1st Edition

Messy Connections Creating Atmospheres of Addiction Recovery Through Performance Practice

By Cathy Sloan Copyright 2024

    This book examines performance practices that involve people in recovery from addiction, theorising such practices as recovery-engaged.

    Focusing on examples of practice from a growing movement of UK-based recovery arts practitioners and performers, it highlights a unique approach to performance that infuses an understanding of lived experiences of addiction and recovery with creative practice. It offers a philosophy of being in recovery that understands lived experience, and performance practice, as a dynamic system of interrelations with the human and nonhuman elements that make up the societal settings in which recovery communities struggle to exist. It thereby frames the process of recovery, and recovery-engaged performance, as an affective ecology – a system of messy connections. Building upon ideas from posthumanist research on addiction, cultural theory on identity and new materialist interpretations of performance practice, it considers how such contemporary theory might offer additional ways of thinking and doing arts practice with people affected by addiction. The discussion highlights the distinct aesthetics, ethics and politics of this area of performance practice.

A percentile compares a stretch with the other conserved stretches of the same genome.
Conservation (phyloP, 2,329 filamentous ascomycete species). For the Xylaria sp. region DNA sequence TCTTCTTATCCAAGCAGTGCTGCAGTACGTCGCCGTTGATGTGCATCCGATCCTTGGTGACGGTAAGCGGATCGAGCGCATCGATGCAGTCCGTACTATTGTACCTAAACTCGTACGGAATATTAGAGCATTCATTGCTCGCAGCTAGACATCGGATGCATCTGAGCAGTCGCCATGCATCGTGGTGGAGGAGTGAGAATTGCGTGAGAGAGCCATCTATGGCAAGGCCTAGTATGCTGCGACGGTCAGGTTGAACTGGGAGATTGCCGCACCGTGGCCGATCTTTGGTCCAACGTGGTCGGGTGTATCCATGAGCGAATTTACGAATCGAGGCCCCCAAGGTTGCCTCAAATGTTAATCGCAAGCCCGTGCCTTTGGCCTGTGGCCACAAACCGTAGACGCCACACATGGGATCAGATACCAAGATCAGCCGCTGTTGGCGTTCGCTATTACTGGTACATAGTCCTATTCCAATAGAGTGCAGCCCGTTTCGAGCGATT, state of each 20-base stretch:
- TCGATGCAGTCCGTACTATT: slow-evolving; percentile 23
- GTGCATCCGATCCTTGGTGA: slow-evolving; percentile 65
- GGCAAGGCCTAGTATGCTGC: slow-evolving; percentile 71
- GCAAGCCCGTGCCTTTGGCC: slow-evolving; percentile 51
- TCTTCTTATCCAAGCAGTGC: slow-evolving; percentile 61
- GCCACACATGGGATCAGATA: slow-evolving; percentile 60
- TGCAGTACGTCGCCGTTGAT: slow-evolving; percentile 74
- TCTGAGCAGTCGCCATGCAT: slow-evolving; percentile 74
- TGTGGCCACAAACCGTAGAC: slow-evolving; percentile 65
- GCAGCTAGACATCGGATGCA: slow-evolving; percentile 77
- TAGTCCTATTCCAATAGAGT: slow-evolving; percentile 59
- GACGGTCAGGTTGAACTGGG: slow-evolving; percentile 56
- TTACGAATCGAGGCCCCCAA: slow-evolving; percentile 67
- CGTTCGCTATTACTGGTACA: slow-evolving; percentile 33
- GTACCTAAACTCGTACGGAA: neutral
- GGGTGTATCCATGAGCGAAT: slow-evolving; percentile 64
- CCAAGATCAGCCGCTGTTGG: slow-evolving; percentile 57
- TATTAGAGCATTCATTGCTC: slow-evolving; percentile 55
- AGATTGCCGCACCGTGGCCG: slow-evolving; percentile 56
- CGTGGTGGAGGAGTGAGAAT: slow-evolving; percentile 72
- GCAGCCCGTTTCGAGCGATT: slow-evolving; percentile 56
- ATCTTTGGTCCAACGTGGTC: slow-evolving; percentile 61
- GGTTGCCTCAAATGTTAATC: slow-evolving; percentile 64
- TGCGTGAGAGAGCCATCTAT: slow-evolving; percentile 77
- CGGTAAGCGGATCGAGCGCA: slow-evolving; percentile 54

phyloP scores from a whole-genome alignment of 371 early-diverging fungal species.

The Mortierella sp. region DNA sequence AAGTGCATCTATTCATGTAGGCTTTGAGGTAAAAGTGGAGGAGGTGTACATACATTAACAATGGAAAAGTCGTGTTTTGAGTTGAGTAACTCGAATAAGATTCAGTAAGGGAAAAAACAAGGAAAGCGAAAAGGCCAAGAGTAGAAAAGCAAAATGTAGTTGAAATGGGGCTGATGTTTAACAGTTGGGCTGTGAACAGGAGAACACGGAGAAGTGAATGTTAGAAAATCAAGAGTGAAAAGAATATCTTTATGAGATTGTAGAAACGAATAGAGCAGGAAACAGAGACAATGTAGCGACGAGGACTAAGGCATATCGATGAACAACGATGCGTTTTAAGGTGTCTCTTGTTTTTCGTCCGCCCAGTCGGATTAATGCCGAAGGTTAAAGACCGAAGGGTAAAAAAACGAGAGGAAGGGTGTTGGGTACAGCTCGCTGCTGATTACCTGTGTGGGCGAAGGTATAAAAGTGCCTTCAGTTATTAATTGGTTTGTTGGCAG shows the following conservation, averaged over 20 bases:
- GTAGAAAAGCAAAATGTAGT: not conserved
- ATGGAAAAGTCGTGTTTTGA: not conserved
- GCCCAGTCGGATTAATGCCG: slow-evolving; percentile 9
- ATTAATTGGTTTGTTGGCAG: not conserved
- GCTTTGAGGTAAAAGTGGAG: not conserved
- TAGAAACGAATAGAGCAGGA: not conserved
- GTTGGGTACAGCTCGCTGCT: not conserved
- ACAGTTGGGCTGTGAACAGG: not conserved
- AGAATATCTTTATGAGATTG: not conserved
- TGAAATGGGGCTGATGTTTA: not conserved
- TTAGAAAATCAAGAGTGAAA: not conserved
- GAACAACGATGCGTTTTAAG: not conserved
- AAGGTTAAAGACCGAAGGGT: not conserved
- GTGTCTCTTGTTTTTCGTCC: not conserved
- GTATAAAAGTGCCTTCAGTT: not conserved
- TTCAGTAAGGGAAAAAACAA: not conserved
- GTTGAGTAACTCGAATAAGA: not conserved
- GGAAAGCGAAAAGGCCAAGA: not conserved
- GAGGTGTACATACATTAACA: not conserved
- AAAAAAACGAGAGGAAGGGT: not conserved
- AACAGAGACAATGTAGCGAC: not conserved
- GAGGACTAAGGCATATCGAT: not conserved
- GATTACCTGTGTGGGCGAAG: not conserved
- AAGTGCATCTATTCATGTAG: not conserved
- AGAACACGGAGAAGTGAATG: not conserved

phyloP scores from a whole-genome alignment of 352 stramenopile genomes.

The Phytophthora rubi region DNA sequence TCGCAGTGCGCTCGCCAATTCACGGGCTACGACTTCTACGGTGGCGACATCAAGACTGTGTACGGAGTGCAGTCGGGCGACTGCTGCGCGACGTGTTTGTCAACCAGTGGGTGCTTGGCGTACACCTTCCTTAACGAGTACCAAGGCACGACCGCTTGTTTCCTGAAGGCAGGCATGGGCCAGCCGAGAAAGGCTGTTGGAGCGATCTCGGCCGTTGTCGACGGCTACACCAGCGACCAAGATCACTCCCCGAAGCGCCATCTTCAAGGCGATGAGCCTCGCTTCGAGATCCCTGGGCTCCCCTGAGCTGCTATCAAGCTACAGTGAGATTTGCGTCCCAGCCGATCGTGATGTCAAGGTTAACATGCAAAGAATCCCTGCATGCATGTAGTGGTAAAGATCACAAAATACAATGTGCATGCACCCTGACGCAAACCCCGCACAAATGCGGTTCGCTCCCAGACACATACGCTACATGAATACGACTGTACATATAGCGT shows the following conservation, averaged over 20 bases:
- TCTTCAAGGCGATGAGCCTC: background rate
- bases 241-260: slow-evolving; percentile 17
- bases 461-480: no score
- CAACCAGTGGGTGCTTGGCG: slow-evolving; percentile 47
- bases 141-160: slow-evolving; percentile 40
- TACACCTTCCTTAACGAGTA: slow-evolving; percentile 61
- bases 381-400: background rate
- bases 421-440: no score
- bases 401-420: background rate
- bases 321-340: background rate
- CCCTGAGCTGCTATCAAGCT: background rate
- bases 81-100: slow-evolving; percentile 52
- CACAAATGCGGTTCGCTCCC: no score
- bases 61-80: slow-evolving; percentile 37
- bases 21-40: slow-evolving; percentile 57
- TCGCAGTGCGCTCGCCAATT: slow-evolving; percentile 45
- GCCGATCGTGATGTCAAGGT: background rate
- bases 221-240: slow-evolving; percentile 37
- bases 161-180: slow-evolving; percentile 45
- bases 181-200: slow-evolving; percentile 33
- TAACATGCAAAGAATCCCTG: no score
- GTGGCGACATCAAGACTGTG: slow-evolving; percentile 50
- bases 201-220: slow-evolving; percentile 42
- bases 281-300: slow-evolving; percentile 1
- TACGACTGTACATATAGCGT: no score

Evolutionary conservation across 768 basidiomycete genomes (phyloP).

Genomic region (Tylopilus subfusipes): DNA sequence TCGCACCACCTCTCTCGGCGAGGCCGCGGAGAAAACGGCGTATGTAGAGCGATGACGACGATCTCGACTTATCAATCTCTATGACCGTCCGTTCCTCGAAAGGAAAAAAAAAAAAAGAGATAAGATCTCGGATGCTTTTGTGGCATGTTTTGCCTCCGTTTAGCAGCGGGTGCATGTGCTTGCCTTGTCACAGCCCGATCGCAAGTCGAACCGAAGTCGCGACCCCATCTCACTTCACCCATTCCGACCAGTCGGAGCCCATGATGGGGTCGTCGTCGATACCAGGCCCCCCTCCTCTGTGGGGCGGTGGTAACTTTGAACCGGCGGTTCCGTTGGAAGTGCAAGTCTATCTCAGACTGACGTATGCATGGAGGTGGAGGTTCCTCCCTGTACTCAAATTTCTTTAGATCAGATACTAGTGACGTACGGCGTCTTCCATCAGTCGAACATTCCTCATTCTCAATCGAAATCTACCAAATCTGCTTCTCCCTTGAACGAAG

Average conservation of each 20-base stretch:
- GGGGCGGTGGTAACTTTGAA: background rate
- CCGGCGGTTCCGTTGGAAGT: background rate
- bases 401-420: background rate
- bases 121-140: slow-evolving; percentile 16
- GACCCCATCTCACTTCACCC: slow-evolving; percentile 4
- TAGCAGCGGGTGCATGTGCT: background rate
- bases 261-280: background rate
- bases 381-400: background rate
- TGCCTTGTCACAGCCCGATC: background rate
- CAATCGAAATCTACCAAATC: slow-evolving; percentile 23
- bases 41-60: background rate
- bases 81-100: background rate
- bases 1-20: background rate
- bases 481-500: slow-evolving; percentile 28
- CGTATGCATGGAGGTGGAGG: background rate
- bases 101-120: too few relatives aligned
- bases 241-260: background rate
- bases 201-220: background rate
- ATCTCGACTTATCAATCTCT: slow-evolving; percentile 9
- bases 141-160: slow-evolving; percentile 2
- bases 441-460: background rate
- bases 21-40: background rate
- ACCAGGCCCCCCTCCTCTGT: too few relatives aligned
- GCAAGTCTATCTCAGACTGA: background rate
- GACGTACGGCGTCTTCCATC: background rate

This study will be of great interest to students and scholars in Applied Theatre and Critical Arts and Mental Health studies.




    Introduction: Assembling Atmospheres of Recovery through Artistic Practice


    Chapter 1: Creating Spaces of Potentiality through Collaborative Theatre-making


    Chapter 2: Facilitating Recovery-engaged Performance Atmospheres


    Chapter 3: Objects of Addiction and Recovery in Artistic Practice


    Chapter 4: Place in Recovery-engaged Performances


    Chapter 5: Sustaining Recovery Connections through Creative Kinship


    Coda: Addiction Recovery Arts Network




    Cathy Sloan is a Senior Lecturer in Applied and Socially Conscious Theatre at the University of West London. She is co-founder of the Addiction-Recovery Arts network and Performing Recovery magazine. Her artistic practice specialises in a recovery-engaged ethos of collaborative theatre-making, specifically with addressing lived experiences addiction and associated wellbeing issues.